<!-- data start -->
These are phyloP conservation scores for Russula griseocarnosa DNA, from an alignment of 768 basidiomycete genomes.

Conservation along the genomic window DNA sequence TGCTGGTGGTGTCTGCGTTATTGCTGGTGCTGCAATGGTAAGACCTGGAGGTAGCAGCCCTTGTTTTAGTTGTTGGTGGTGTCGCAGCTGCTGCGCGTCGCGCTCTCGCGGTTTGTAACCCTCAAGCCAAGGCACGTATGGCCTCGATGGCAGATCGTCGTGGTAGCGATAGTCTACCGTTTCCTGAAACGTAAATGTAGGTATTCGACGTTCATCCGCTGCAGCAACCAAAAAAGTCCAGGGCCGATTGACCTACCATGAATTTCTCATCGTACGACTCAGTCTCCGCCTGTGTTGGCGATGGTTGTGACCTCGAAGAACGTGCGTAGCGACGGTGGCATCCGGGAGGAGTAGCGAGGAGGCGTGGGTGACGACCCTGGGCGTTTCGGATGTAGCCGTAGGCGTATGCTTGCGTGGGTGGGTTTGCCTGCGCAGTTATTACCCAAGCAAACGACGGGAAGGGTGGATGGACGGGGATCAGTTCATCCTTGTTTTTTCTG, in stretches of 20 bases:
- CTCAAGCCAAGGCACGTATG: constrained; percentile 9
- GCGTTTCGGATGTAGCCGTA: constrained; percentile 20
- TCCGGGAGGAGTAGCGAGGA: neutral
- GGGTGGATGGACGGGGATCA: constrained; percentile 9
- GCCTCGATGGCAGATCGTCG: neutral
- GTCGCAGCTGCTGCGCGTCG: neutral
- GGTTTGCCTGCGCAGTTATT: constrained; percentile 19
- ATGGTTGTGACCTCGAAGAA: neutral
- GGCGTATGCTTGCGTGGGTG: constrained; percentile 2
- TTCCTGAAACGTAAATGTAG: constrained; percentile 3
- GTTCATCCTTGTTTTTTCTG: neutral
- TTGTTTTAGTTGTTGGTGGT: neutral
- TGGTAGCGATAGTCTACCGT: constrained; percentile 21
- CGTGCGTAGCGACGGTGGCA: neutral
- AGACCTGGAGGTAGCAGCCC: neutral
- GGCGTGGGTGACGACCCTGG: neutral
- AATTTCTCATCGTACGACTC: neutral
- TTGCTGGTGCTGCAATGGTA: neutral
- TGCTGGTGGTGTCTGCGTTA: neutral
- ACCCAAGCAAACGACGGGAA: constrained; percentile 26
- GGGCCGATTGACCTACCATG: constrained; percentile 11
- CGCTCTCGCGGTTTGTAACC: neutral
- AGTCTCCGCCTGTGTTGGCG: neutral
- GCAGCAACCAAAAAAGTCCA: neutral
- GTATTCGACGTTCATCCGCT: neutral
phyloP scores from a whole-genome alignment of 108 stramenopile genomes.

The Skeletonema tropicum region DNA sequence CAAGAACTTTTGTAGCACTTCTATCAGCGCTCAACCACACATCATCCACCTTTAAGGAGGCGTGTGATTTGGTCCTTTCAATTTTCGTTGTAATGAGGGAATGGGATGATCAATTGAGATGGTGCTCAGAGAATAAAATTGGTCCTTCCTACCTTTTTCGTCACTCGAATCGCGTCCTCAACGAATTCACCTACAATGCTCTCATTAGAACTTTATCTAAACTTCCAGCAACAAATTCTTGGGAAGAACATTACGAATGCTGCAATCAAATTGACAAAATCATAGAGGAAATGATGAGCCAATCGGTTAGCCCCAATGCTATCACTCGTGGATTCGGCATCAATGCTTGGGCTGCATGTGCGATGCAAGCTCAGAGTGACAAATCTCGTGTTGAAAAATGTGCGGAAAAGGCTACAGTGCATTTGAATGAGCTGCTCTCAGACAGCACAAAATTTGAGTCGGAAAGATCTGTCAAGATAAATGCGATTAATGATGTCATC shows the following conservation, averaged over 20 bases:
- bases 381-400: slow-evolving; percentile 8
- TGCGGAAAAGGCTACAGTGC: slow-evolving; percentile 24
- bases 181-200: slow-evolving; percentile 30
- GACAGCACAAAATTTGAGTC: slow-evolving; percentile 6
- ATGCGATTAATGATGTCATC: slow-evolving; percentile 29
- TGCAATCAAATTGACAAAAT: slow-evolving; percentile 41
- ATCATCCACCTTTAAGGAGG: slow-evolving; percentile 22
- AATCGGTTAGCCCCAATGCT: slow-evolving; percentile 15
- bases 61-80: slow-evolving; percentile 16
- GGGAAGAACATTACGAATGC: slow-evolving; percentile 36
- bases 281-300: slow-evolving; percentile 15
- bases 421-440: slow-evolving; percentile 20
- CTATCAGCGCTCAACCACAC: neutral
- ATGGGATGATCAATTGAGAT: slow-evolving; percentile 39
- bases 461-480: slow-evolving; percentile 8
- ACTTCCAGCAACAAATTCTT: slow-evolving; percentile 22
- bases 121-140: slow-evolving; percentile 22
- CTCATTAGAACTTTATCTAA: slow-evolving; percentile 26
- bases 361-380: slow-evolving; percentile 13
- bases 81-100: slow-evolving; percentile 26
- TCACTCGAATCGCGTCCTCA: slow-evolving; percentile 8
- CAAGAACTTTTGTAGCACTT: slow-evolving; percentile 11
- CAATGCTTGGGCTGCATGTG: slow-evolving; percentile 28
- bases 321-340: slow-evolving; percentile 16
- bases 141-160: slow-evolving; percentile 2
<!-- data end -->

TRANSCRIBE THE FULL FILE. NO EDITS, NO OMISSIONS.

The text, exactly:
These are phyloP conservation scores for Russula griseocarnosa DNA, from an alignment of 768 basidiomycete genomes.

Conservation along the genomic window DNA sequence TGCTGGTGGTGTCTGCGTTATTGCTGGTGCTGCAATGGTAAGACCTGGAGGTAGCAGCCCTTGTTTTAGTTGTTGGTGGTGTCGCAGCTGCTGCGCGTCGCGCTCTCGCGGTTTGTAACCCTCAAGCCAAGGCACGTATGGCCTCGATGGCAGATCGTCGTGGTAGCGATAGTCTACCGTTTCCTGAAACGTAAATGTAGGTATTCGACGTTCATCCGCTGCAGCAACCAAAAAAGTCCAGGGCCGATTGACCTACCATGAATTTCTCATCGTACGACTCAGTCTCCGCCTGTGTTGGCGATGGTTGTGACCTCGAAGAACGTGCGTAGCGACGGTGGCATCCGGGAGGAGTAGCGAGGAGGCGTGGGTGACGACCCTGGGCGTTTCGGATGTAGCCGTAGGCGTATGCTTGCGTGGGTGGGTTTGCCTGCGCAGTTATTACCCAAGCAAACGACGGGAAGGGTGGATGGACGGGGATCAGTTCATCCTTGTTTTTTCTG, in stretches of 20 bases:
- CTCAAGCCAAGGCACGTATG: constrained; percentile 9
- GCGTTTCGGATGTAGCCGTA: constrained; percentile 20
- TCCGGGAGGAGTAGCGAGGA: neutral
- GGGTGGATGGACGGGGATCA: constrained; percentile 9
- GCCTCGATGGCAGATCGTCG: neutral
- GTCGCAGCTGCTGCGCGTCG: neutral
- GGTTTGCCTGCGCAGTTATT: constrained; percentile 19
- ATGGTTGTGACCTCGAAGAA: neutral
- GGCGTATGCTTGCGTGGGTG: constrained; percentile 2
- TTCCTGAAACGTAAATGTAG: constrained; percentile 3
- GTTCATCCTTGTTTTTTCTG: neutral
- TTGTTTTAGTTGTTGGTGGT: neutral
- TGGTAGCGATAGTCTACCGT: constrained; percentile 21
- CGTGCGTAGCGACGGTGGCA: neutral
- AGACCTGGAGGTAGCAGCCC: neutral
- GGCGTGGGTGACGACCCTGG: neutral
- AATTTCTCATCGTACGACTC: neutral
- TTGCTGGTGCTGCAATGGTA: neutral
- TGCTGGTGGTGTCTGCGTTA: neutral
- ACCCAAGCAAACGACGGGAA: constrained; percentile 26
- GGGCCGATTGACCTACCATG: constrained; percentile 11
- CGCTCTCGCGGTTTGTAACC: neutral
- AGTCTCCGCCTGTGTTGGCG: neutral
- GCAGCAACCAAAAAAGTCCA: neutral
- GTATTCGACGTTCATCCGCT: neutral
phyloP scores from a whole-genome alignment of 108 stramenopile genomes.

The Skeletonema tropicum region DNA sequence CAAGAACTTTTGTAGCACTTCTATCAGCGCTCAACCACACATCATCCACCTTTAAGGAGGCGTGTGATTTGGTCCTTTCAATTTTCGTTGTAATGAGGGAATGGGATGATCAATTGAGATGGTGCTCAGAGAATAAAATTGGTCCTTCCTACCTTTTTCGTCACTCGAATCGCGTCCTCAACGAATTCACCTACAATGCTCTCATTAGAACTTTATCTAAACTTCCAGCAACAAATTCTTGGGAAGAACATTACGAATGCTGCAATCAAATTGACAAAATCATAGAGGAAATGATGAGCCAATCGGTTAGCCCCAATGCTATCACTCGTGGATTCGGCATCAATGCTTGGGCTGCATGTGCGATGCAAGCTCAGAGTGACAAATCTCGTGTTGAAAAATGTGCGGAAAAGGCTACAGTGCATTTGAATGAGCTGCTCTCAGACAGCACAAAATTTGAGTCGGAAAGATCTGTCAAGATAAATGCGATTAATGATGTCATC shows the following conservation, averaged over 20 bases:
- bases 381-400: slow-evolving; percentile 8
- TGCGGAAAAGGCTACAGTGC: slow-evolving; percentile 24
- bases 181-200: slow-evolving; percentile 30
- GACAGCACAAAATTTGAGTC: slow-evolving; percentile 6
- ATGCGATTAATGATGTCATC: slow-evolving; percentile 29
- TGCAATCAAATTGACAAAAT: slow-evolving; percentile 41
- ATCATCCACCTTTAAGGAGG: slow-evolving; percentile 22
- AATCGGTTAGCCCCAATGCT: slow-evolving; percentile 15
- bases 61-80: slow-evolving; percentile 16
- GGGAAGAACATTACGAATGC: slow-evolving; percentile 36
- bases 281-300: slow-evolving; percentile 15
- bases 421-440: slow-evolving; percentile 20
- CTATCAGCGCTCAACCACAC: neutral
- ATGGGATGATCAATTGAGAT: slow-evolving; percentile 39
- bases 461-480: slow-evolving; percentile 8
- ACTTCCAGCAACAAATTCTT: slow-evolving; percentile 22
- bases 121-140: slow-evolving; percentile 22
- CTCATTAGAACTTTATCTAA: slow-evolving; percentile 26
- bases 361-380: slow-evolving; percentile 13
- bases 81-100: slow-evolving; percentile 26
- TCACTCGAATCGCGTCCTCA: slow-evolving; percentile 8
- CAAGAACTTTTGTAGCACTT: slow-evolving; percentile 11
- CAATGCTTGGGCTGCATGTG: slow-evolving; percentile 28
- bases 321-340: slow-evolving; percentile 16
- bases 141-160: slow-evolving; percentile 2